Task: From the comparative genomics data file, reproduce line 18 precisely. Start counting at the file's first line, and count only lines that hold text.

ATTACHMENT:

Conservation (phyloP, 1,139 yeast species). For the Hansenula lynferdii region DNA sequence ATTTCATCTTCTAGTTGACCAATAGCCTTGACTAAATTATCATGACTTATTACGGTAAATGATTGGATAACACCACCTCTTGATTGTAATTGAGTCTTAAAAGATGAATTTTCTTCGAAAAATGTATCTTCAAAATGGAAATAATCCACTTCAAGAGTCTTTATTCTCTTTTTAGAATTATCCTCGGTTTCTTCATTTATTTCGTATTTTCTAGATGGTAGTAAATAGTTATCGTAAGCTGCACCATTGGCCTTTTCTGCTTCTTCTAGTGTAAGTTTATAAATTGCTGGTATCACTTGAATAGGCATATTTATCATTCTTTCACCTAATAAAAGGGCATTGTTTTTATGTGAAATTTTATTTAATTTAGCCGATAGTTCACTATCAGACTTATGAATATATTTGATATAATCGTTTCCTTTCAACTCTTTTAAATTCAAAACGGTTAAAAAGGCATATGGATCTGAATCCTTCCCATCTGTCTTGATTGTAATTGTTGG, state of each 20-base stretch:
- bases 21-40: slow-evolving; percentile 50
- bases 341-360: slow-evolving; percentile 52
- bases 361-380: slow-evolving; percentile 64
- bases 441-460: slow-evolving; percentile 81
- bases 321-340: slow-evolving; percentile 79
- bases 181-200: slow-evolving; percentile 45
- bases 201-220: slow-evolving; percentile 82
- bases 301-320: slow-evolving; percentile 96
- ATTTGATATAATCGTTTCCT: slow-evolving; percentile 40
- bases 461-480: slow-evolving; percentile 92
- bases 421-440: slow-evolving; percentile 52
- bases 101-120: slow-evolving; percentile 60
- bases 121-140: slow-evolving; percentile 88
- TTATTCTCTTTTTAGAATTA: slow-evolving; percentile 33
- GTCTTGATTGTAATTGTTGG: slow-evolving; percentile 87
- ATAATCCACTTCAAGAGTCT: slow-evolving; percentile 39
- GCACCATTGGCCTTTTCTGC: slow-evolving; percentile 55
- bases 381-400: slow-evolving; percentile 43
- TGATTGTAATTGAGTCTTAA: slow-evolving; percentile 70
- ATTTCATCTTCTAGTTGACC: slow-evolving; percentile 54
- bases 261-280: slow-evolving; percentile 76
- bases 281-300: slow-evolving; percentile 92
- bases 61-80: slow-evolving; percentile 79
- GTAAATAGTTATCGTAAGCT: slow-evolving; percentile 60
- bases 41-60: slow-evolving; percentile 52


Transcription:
- GCACCATTGGCCTTTTCTGC: slow-evolving; percentile 55